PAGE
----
Anthony Spadaro might not be the guy you expect to shake hands with when you set up to meet the founder of Tiny Empire, a juicing outpost in Williamsburg. And yeah, that statement admits that you’ve made some assumptions and have some preconceived notions about the guys that run juicing shops, but it is what it is. Spadaro though, with his tattoos peeking from under his shirt, and ears that have obviously been gauged at one point, wasn’t from that same breed of guys.
This new breed of juicers is more of a, Tiny Tumeric after a night of too many vodkas, or a watermelon, lime, and young ginger cold pressed juice while trucking through Cinco de Mayo festivities. It’s not some overthought, uptight, all juice all the time, on the way to yoga with my hemp bracelets and trousers sort of fam of a few years ago; never that.
“We don’t get a lot of the fundamentalist character here,” he admitted to us when asked about the sort of customer that walks into the North 6th storefront. “That’s just not been my approach. My concept is really just: a place where people can just grab anything off the shelf and know it’s been responsibly-sourced, it’s high-quality and it’s good for you. We don’t need to have these elaborate conversations about things we don’t really know about.”
The thought is refreshing. Why talk about these theories and concepts of what might happen if we XYZ? Why not just grab a juice – or a smoothie, yeah probably a smoothie – and talk about something else? Like Spadaro’s tattoos. “[I was a tattoo artist] for about 15 years. It was cool because that’s what I wanted to do when I was like 13.
“It was great; I got to work at the shop that I always wanted to work at that all my heroes worked at but eventually, the lifestyle kind of got to be a bit much. Tattooing changed, I changed and I sort of went to plan B which was juice and high quality food.” Okay, it wasn’t as simple as that. The former skateboarder did one day decide not to do tattooing but there was a bit of fumbling before Tiny Empire was the obvious next step. But eventually he figured it out and set up shop about three years ago hocking juices, smoothies, salad, and granola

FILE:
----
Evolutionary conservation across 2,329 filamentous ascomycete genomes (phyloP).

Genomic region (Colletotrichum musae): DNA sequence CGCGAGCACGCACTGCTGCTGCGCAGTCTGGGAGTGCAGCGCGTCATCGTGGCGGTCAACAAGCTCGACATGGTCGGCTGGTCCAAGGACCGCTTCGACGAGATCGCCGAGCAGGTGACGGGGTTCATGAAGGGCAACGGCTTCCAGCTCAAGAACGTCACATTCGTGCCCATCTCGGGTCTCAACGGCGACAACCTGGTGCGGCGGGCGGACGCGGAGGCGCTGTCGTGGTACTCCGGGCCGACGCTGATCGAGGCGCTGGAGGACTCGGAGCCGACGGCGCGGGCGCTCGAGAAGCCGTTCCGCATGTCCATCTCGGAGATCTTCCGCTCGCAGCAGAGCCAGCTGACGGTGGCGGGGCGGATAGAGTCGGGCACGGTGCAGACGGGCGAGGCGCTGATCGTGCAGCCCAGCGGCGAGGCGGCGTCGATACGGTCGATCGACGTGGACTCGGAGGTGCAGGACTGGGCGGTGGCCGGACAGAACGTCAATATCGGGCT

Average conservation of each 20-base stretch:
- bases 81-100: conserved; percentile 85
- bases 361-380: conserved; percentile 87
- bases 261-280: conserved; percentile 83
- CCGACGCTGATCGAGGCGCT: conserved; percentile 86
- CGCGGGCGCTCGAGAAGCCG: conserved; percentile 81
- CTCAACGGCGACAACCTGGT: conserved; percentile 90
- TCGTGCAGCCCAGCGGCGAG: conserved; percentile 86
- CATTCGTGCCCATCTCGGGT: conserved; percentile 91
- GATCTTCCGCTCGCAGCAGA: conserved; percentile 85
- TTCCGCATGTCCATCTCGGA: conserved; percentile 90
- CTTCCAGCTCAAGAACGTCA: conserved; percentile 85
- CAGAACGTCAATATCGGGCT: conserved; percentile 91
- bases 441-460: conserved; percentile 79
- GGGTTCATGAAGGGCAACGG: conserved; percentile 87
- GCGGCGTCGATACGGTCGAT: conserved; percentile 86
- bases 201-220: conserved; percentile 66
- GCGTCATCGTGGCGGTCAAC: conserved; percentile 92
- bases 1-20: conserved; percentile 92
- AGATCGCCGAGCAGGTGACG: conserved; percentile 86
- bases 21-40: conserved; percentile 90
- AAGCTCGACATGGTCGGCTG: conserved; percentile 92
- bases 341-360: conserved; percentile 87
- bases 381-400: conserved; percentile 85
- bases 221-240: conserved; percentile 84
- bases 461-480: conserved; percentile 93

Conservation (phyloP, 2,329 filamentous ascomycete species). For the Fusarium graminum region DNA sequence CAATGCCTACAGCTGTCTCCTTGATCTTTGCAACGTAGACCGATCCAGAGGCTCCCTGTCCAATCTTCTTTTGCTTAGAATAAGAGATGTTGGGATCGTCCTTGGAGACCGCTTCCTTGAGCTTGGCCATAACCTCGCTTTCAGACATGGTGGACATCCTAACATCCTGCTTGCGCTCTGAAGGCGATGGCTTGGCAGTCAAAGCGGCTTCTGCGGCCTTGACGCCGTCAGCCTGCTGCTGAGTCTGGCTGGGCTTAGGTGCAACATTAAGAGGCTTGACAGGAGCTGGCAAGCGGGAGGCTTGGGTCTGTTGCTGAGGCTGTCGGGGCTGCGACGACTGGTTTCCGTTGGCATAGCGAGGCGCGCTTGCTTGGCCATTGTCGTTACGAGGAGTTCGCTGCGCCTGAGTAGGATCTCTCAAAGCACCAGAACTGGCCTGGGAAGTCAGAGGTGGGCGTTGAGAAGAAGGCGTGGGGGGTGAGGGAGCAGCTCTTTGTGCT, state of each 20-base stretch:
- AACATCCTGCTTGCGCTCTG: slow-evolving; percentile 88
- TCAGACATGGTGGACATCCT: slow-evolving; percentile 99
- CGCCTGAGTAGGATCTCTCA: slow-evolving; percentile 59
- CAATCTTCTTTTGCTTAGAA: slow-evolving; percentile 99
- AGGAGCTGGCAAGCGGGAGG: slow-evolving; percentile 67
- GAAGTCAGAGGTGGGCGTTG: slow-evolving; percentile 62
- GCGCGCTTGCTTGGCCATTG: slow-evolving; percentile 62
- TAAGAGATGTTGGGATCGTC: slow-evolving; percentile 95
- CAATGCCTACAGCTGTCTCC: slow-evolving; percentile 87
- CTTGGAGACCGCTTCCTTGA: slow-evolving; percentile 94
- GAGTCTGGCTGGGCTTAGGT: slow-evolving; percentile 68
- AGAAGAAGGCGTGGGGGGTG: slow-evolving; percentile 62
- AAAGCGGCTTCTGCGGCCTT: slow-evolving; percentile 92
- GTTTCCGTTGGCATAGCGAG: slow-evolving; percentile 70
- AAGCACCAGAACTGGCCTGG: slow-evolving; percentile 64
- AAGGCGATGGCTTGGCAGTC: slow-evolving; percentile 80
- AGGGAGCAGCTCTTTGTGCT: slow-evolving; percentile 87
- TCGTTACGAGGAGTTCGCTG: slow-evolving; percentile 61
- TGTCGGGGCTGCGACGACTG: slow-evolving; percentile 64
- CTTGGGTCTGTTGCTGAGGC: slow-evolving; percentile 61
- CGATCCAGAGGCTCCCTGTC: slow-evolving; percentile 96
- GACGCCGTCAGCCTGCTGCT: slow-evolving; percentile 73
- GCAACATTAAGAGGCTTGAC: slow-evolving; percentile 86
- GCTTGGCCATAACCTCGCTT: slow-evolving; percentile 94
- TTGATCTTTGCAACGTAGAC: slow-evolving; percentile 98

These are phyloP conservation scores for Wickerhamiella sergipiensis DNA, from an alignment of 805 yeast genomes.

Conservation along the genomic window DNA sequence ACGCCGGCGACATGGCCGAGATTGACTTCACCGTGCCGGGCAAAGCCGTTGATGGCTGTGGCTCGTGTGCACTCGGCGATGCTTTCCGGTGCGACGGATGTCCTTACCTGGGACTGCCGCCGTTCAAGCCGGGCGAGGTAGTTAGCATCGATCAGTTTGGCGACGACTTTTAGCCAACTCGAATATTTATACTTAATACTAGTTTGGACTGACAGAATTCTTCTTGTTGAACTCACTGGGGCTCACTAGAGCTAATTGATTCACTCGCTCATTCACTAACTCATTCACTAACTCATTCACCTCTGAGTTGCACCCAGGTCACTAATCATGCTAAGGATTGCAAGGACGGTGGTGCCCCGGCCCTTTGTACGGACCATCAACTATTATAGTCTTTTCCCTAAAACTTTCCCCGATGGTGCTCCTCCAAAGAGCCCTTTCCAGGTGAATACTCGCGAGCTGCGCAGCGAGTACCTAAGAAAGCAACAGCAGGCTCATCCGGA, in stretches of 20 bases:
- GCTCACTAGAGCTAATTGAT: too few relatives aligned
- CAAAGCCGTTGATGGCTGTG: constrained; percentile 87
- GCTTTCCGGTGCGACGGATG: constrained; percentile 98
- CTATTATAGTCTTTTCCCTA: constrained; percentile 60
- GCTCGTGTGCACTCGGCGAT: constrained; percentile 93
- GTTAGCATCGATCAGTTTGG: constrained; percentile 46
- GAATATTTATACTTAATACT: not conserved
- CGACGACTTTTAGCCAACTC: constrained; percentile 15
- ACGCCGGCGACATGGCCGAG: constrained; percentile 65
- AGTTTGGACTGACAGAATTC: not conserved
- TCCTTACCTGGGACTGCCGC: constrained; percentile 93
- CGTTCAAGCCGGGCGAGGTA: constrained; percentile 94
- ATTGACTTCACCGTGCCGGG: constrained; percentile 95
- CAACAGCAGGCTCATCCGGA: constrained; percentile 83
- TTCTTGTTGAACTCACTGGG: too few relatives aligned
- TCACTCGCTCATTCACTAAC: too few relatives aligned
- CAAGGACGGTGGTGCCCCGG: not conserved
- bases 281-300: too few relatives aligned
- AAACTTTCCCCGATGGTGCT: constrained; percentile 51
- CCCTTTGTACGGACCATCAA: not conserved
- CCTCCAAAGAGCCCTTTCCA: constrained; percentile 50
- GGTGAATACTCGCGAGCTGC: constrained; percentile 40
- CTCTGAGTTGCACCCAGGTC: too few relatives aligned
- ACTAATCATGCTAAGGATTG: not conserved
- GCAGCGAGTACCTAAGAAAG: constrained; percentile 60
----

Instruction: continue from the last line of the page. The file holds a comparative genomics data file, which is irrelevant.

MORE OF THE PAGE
Why not talk about the company’s collaboration which are typically long term and include names like pro-surfer Mickey De Temple, Patagonia ambassador/snowboarder/rockclimber/surfer/humanitarian/environmentalist Forrest Shearer and the artist Jason Polan. “I want to sponsor and partner with someone where there’s a real back and forth, deeper communication; someone who wants to be involved with the brand,” Spadaro asserts.
In the case of Polan, that deeper conversation has played out in the Williamsburg conversation, where the artist has designed everything from the menu to the Department of Health signs. Come early July, there’ll be another artist on that roster: Richard Phillips. Phillips will be one of the lead collaborators on a second space in Soho where he too will have a heavy hand in the design process, including even a one-wall mural. And there’s no doubt it’ll be his work, hopefully an amazing mini-ramp in someone’s backyard, and whatever insane party happened the night before that will be talked about. Not some philosophical chatter we really don’t understand.